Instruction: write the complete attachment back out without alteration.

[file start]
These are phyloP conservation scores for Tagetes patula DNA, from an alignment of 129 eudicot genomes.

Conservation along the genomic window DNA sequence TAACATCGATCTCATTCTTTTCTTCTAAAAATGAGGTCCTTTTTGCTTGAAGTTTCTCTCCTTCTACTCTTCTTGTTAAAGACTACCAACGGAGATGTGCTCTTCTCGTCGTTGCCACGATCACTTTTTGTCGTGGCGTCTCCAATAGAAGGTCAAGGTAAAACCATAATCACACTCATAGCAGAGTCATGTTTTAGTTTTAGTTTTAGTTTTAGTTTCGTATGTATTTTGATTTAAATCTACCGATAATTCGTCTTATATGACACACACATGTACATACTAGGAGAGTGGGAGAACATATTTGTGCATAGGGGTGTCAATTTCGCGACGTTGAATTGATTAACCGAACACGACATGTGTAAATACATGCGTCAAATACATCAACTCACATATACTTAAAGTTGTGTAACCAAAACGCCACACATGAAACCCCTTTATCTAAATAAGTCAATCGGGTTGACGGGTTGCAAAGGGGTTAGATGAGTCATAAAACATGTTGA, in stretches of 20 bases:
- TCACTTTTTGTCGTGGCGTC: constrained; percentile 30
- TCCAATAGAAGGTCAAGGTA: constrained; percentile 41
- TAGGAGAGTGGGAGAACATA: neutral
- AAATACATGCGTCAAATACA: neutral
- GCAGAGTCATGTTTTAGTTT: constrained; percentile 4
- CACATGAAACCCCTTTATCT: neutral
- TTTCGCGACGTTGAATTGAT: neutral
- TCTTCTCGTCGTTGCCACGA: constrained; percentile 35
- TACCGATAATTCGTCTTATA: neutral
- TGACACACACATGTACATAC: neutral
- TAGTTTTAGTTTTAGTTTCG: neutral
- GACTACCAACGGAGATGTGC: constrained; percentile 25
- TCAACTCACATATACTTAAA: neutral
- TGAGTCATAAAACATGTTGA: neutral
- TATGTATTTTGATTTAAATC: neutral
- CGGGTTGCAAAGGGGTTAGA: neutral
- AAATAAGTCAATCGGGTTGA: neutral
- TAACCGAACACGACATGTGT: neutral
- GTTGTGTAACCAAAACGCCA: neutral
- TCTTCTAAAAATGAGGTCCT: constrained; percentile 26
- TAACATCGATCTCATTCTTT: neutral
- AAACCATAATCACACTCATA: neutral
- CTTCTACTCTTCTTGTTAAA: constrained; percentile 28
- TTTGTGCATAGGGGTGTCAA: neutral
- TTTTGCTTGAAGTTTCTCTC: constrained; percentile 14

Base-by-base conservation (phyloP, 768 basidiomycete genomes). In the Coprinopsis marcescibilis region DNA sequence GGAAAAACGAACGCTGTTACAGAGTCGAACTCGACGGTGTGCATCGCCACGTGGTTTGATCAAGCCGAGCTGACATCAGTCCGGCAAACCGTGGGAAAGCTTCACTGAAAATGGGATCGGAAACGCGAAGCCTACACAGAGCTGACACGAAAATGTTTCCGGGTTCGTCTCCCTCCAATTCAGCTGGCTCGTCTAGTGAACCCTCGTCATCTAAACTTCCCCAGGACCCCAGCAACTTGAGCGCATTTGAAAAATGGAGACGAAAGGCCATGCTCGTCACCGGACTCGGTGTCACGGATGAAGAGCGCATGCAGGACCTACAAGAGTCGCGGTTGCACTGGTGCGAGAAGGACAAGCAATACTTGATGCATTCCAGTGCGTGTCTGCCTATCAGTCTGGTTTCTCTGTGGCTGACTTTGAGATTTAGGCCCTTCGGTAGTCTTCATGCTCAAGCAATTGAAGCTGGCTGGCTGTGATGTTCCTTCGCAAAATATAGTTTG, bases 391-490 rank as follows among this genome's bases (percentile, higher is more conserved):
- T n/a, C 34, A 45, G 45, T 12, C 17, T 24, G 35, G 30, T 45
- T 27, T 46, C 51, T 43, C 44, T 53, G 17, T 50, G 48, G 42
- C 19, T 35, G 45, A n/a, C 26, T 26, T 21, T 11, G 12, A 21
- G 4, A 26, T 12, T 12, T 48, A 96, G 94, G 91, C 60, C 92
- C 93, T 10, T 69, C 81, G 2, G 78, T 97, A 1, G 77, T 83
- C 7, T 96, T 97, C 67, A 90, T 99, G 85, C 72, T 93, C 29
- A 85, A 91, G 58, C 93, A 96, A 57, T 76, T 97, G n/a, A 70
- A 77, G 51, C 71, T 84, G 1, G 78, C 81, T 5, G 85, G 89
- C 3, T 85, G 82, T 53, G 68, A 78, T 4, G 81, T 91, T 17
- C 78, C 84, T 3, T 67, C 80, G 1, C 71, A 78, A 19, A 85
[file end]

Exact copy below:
These are phyloP conservation scores for Tagetes patula DNA, from an alignment of 129 eudicot genomes.

Conservation along the genomic window DNA sequence TAACATCGATCTCATTCTTTTCTTCTAAAAATGAGGTCCTTTTTGCTTGAAGTTTCTCTCCTTCTACTCTTCTTGTTAAAGACTACCAACGGAGATGTGCTCTTCTCGTCGTTGCCACGATCACTTTTTGTCGTGGCGTCTCCAATAGAAGGTCAAGGTAAAACCATAATCACACTCATAGCAGAGTCATGTTTTAGTTTTAGTTTTAGTTTTAGTTTCGTATGTATTTTGATTTAAATCTACCGATAATTCGTCTTATATGACACACACATGTACATACTAGGAGAGTGGGAGAACATATTTGTGCATAGGGGTGTCAATTTCGCGACGTTGAATTGATTAACCGAACACGACATGTGTAAATACATGCGTCAAATACATCAACTCACATATACTTAAAGTTGTGTAACCAAAACGCCACACATGAAACCCCTTTATCTAAATAAGTCAATCGGGTTGACGGGTTGCAAAGGGGTTAGATGAGTCATAAAACATGTTGA, in stretches of 20 bases:
- TCACTTTTTGTCGTGGCGTC: constrained; percentile 30
- TCCAATAGAAGGTCAAGGTA: constrained; percentile 41
- TAGGAGAGTGGGAGAACATA: neutral
- AAATACATGCGTCAAATACA: neutral
- GCAGAGTCATGTTTTAGTTT: constrained; percentile 4
- CACATGAAACCCCTTTATCT: neutral
- TTTCGCGACGTTGAATTGAT: neutral
- TCTTCTCGTCGTTGCCACGA: constrained; percentile 35
- TACCGATAATTCGTCTTATA: neutral
- TGACACACACATGTACATAC: neutral
- TAGTTTTAGTTTTAGTTTCG: neutral
- GACTACCAACGGAGATGTGC: constrained; percentile 25
- TCAACTCACATATACTTAAA: neutral
- TGAGTCATAAAACATGTTGA: neutral
- TATGTATTTTGATTTAAATC: neutral
- CGGGTTGCAAAGGGGTTAGA: neutral
- AAATAAGTCAATCGGGTTGA: neutral
- TAACCGAACACGACATGTGT: neutral
- GTTGTGTAACCAAAACGCCA: neutral
- TCTTCTAAAAATGAGGTCCT: constrained; percentile 26
- TAACATCGATCTCATTCTTT: neutral
- AAACCATAATCACACTCATA: neutral
- CTTCTACTCTTCTTGTTAAA: constrained; percentile 28
- TTTGTGCATAGGGGTGTCAA: neutral
- TTTTGCTTGAAGTTTCTCTC: constrained; percentile 14

Base-by-base conservation (phyloP, 768 basidiomycete genomes). In the Coprinopsis marcescibilis region DNA sequence GGAAAAACGAACGCTGTTACAGAGTCGAACTCGACGGTGTGCATCGCCACGTGGTTTGATCAAGCCGAGCTGACATCAGTCCGGCAAACCGTGGGAAAGCTTCACTGAAAATGGGATCGGAAACGCGAAGCCTACACAGAGCTGACACGAAAATGTTTCCGGGTTCGTCTCCCTCCAATTCAGCTGGCTCGTCTAGTGAACCCTCGTCATCTAAACTTCCCCAGGACCCCAGCAACTTGAGCGCATTTGAAAAATGGAGACGAAAGGCCATGCTCGTCACCGGACTCGGTGTCACGGATGAAGAGCGCATGCAGGACCTACAAGAGTCGCGGTTGCACTGGTGCGAGAAGGACAAGCAATACTTGATGCATTCCAGTGCGTGTCTGCCTATCAGTCTGGTTTCTCTGTGGCTGACTTTGAGATTTAGGCCCTTCGGTAGTCTTCATGCTCAAGCAATTGAAGCTGGCTGGCTGTGATGTTCCTTCGCAAAATATAGTTTG, bases 391-490 rank as follows among this genome's bases (percentile, higher is more conserved):
- T n/a, C 34, A 45, G 45, T 12, C 17, T 24, G 35, G 30, T 45
- T 27, T 46, C 51, T 43, C 44, T 53, G 17, T 50, G 48, G 42
- C 19, T 35, G 45, A n/a, C 26, T 26, T 21, T 11, G 12, A 21
- G 4, A 26, T 12, T 12, T 48, A 96, G 94, G 91, C 60, C 92
- C 93, T 10, T 69, C 81, G 2, G 78, T 97, A 1, G 77, T 83
- C 7, T 96, T 97, C 67, A 90, T 99, G 85, C 72, T 93, C 29
- A 85, A 91, G 58, C 93, A 96, A 57, T 76, T 97, G n/a, A 70
- A 77, G 51, C 71, T 84, G 1, G 78, C 81, T 5, G 85, G 89
- C 3, T 85, G 82, T 53, G 68, A 78, T 4, G 81, T 91, T 17
- C 78, C 84, T 3, T 67, C 80, G 1, C 71, A 78, A 19, A 85